Hungarian national Istvan Belovai thinks that he is the spy, who saved the world from the third world war. Stars and Stripes wrote that he never said that directly, although the things that he says about his past, prove it.
Hungarian intelligence officer contacted Americans in 1984, not for betraying his country, but for helping it, as he says. He says that he has done everything to break Russians’ plan to invade West Europe. Balovai believes that the implementation of that plan could result in a nuclear war.
In 1975 Belovai received a task to examine a “package,” which was received from a source within the US Army in Europe. This was the day, when Istvan’s mission started. The package contained a microfilm with common military exercises of the American army. Howevr, Istvan realized that there was a very valuable agent working for Hungary and the whole eastern bloc on the part of America. In three years Belovai received the interpretation of the secret information, which was obtained during the operation Snowdrop. This information unveiled the possibilities of the American army, its strategy. The Hungarian officer thought that it could result in a nuclear war, and decided to warn Americans about the grand leakage of information on their part. Belovai believed that NATO had no intentions to attack Hungary. On the other hand, the Warsaw Pact had horrific plans: Hungary was going to Invade Italy via Austria. Belovai was sorry for his country-fellows, who would have to sacrifice their lives for the sake of those insane plans. His fright grew a lot more, when he found out, how many nuclear mines Americans had on the other side of the iron curtain. "If the Soviets would reach the Rhine River, the U.S. would deploy nuclear weapons," Belovai said. "Because what else could they do?" So it is not quite clear, who Belovai was saving the world from - from Russians or from Americans. He was “waiting” until 1984. In 1984 Belovai met with "Richard C," a U.S. contact in a safe house in London. Belovai told him that Russians knew the exact placement of nuclear mines under the responsibility of the U.S. Army’s V Corps. Americans taught him how to write enciphered letters and gave a codename to him: “Scorpion-B.” However, the “scorpion” was stung by Hungarian intelligence the next year. They arrested him at the moment, when Istvan was trying to pick up the “package” that was left for him by the CIA. Many of his colleagues were shocked about his arrest. However, he suspects convicted CIA turncoat Aldrich Ames had already tipped off Moscow about the “savior of the world from Hungary.”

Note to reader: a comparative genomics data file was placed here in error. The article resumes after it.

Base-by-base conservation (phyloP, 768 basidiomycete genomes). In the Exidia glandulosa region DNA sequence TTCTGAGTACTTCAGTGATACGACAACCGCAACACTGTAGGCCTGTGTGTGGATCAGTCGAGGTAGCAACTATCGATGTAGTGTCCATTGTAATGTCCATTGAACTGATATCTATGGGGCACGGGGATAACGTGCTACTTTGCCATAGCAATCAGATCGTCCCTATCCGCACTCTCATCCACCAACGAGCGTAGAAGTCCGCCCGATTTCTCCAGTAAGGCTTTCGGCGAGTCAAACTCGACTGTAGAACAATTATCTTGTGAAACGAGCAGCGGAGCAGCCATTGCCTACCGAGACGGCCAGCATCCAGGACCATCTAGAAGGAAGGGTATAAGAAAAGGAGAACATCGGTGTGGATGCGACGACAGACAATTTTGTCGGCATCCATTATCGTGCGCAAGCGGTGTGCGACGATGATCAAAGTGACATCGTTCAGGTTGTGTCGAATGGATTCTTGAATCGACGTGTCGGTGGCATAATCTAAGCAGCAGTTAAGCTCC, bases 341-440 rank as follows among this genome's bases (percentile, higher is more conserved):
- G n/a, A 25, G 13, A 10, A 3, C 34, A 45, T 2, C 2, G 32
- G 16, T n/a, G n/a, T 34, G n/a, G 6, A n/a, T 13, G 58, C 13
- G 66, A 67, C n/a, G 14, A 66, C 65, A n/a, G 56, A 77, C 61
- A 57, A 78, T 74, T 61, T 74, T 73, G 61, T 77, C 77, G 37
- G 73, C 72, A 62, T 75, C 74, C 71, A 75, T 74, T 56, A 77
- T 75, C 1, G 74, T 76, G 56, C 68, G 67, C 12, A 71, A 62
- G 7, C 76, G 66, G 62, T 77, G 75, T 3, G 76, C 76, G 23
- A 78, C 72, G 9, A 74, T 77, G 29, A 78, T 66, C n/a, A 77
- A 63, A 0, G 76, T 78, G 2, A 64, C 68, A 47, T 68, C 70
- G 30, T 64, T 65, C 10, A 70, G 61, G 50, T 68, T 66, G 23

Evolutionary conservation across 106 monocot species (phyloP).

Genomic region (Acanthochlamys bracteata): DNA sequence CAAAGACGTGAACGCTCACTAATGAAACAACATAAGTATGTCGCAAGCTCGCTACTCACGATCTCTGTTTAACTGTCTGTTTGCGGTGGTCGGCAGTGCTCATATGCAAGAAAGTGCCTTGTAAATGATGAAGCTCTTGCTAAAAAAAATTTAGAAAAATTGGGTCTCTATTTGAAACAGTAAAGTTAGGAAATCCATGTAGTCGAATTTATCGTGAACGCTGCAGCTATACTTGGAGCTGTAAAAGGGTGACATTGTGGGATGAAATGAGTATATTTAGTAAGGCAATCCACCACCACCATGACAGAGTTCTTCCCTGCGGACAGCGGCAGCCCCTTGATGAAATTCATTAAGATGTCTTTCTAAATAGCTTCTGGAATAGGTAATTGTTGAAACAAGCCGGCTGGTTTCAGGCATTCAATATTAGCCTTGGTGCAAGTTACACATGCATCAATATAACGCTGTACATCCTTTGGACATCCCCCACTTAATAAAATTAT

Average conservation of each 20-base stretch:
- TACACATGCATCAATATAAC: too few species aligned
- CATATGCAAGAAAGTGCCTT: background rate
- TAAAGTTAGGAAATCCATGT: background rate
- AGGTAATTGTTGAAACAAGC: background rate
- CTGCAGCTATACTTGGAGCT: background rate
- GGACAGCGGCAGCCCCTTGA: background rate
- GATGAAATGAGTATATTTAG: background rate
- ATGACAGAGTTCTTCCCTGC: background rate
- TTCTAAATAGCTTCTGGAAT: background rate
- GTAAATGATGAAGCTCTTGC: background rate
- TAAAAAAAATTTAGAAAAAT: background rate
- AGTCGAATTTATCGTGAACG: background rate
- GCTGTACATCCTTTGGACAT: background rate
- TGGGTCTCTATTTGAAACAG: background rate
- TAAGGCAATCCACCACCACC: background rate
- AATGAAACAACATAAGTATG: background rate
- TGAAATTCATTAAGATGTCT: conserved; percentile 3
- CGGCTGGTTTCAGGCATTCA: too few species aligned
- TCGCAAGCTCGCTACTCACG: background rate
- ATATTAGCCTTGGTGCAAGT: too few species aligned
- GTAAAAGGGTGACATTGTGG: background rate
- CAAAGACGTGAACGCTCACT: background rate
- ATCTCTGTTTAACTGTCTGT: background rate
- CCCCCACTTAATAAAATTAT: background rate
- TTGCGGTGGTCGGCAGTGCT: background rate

The spy was sentenced to lifetime imprisonment, although the prosecution wanted to hang him. He soon discovered that his risk and energy was not spent for nothing: reading a newspaper article, Istvan found out that the leakage of information, about which he warned Americans, had been stopped. Belovai himself had never known the identity of the spy he had fought to expose.
His anonymous nemesis was Clyde Lee Conrad, a 41-year-old retired U.S. Army sergeant who had worked as an administrator at secret archives in Bad Kreuznach, Germany, the home of V Corp’s 8th Infantry Division. Conrad and his “team” sent over 30 thousand top secret documents to Budapest over a decade. Conrad was arrested only in 1988; he died in 1998.
American army still has bitter memories about Conrad and Snowdrop operation. He was the key figure in one of the most successful spy nets of the Soviet bloc. He managed to supply the Hungarian government with the documents, which unveiled the tasks of almost every NATO division in Europe.
As far as Istvan Belovai is concerned, he is currently living in the States, the post-Soviet government released him in 1990. He says that he is perfectly fine there. He does not want Hungary to consider him and other people, who “stopped the third world war” as traitors. Belovai claims that he was never hired by the CIA, that he started that all for the sake of the peace on the planet. The Hungarian spy is still certain that he helped to stop the nuclear war.
Sergey Borisov PRAVDA.Ru
Translated by Dmitry Sudakov
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